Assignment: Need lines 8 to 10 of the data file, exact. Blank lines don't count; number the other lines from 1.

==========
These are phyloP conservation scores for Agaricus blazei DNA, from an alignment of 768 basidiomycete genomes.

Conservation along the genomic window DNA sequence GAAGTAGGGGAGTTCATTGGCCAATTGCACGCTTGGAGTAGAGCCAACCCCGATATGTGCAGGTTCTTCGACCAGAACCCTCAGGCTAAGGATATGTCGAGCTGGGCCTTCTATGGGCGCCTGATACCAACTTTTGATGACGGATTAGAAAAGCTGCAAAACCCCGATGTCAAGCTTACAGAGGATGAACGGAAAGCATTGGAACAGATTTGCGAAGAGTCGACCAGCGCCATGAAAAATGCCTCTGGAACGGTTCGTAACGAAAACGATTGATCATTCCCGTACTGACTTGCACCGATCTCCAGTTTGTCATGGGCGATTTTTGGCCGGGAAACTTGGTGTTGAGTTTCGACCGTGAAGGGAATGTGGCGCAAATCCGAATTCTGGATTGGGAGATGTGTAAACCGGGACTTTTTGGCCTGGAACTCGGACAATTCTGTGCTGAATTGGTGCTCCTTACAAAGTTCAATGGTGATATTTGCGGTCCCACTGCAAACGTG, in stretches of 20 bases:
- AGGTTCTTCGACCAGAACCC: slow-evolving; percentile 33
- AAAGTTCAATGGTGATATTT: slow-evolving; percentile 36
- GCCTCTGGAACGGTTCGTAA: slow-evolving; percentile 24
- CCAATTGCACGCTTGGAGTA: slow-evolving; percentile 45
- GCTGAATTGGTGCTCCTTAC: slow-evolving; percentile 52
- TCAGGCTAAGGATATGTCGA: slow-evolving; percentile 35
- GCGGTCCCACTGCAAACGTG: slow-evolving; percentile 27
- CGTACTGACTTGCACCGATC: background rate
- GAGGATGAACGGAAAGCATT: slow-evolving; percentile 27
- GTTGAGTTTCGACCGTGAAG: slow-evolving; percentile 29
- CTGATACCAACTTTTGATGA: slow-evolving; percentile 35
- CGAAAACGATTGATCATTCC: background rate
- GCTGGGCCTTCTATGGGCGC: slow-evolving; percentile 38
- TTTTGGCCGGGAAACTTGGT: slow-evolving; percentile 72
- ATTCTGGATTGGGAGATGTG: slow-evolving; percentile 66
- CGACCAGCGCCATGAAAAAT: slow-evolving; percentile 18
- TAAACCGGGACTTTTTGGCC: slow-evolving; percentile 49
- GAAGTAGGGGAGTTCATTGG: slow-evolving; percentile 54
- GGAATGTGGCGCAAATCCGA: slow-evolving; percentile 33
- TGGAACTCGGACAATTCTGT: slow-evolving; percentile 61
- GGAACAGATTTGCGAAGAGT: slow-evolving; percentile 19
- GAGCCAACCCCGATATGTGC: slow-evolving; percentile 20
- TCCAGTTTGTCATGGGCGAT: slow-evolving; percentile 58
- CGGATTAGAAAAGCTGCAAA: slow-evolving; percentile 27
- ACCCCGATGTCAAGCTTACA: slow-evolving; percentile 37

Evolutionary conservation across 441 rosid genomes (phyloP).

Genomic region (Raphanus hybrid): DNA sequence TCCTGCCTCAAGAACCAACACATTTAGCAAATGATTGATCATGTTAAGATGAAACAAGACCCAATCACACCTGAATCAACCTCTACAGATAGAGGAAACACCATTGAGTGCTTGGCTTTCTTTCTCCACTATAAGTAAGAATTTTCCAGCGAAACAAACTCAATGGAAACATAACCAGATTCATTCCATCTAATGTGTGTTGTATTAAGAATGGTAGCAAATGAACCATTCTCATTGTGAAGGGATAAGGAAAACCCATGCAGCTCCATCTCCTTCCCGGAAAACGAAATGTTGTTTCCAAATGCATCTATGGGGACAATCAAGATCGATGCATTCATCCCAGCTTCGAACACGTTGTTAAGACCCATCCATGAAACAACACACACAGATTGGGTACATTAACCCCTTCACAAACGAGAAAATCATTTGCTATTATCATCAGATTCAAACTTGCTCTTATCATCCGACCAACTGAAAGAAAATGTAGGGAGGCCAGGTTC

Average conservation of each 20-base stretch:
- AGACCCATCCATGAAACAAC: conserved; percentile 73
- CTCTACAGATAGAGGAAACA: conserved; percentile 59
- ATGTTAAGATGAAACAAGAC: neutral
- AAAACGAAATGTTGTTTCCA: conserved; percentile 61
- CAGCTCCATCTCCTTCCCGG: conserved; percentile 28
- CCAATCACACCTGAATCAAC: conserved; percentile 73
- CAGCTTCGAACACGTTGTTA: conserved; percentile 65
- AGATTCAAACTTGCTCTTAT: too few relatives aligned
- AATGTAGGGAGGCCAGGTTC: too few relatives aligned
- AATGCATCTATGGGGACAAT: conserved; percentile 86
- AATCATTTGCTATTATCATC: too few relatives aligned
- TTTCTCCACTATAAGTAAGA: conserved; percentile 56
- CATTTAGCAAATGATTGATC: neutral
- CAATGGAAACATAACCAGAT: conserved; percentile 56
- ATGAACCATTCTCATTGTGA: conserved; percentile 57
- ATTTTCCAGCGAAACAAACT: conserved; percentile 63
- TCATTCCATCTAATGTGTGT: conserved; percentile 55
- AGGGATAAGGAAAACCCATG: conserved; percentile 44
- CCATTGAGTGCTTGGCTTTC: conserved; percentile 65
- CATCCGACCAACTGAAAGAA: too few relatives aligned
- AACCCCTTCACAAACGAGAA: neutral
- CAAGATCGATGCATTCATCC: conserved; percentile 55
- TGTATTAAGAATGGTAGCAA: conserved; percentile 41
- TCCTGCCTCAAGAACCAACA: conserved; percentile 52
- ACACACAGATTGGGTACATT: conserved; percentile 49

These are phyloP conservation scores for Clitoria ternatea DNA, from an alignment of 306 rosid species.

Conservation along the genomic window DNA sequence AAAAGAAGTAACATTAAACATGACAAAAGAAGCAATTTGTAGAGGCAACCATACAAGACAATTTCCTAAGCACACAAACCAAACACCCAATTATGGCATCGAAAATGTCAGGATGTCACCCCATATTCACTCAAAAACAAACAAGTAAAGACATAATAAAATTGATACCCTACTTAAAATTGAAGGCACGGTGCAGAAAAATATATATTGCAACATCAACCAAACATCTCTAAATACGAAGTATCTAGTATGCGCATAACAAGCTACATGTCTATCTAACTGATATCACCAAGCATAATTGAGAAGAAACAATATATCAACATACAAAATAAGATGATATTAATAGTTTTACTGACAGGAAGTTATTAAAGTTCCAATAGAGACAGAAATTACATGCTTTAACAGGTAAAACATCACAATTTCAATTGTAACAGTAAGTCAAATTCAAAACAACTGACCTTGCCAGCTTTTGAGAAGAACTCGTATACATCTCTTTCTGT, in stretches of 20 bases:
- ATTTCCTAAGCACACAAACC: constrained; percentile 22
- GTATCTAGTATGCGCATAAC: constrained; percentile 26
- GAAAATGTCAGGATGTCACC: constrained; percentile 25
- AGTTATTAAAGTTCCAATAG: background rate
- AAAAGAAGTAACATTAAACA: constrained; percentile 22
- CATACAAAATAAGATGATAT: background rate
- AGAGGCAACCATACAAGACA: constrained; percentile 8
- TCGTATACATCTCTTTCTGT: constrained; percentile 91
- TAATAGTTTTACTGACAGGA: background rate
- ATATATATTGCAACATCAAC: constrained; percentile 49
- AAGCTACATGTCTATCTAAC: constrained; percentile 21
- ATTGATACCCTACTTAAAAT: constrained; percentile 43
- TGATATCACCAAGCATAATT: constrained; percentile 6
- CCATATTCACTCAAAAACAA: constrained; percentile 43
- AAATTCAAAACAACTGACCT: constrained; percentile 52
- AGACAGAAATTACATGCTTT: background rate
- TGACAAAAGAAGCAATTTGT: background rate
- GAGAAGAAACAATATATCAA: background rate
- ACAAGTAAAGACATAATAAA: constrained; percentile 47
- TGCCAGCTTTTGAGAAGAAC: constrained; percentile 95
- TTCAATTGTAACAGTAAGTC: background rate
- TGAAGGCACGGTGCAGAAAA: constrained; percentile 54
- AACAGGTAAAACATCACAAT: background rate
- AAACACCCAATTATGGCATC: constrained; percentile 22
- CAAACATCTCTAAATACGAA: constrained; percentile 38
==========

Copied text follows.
- TCAGGCTAAGGATATGTCGA: slow-evolving; percentile 35
- GCGGTCCCACTGCAAACGTG: slow-evolving; percentile 27
- CGTACTGACTTGCACCGATC: background rate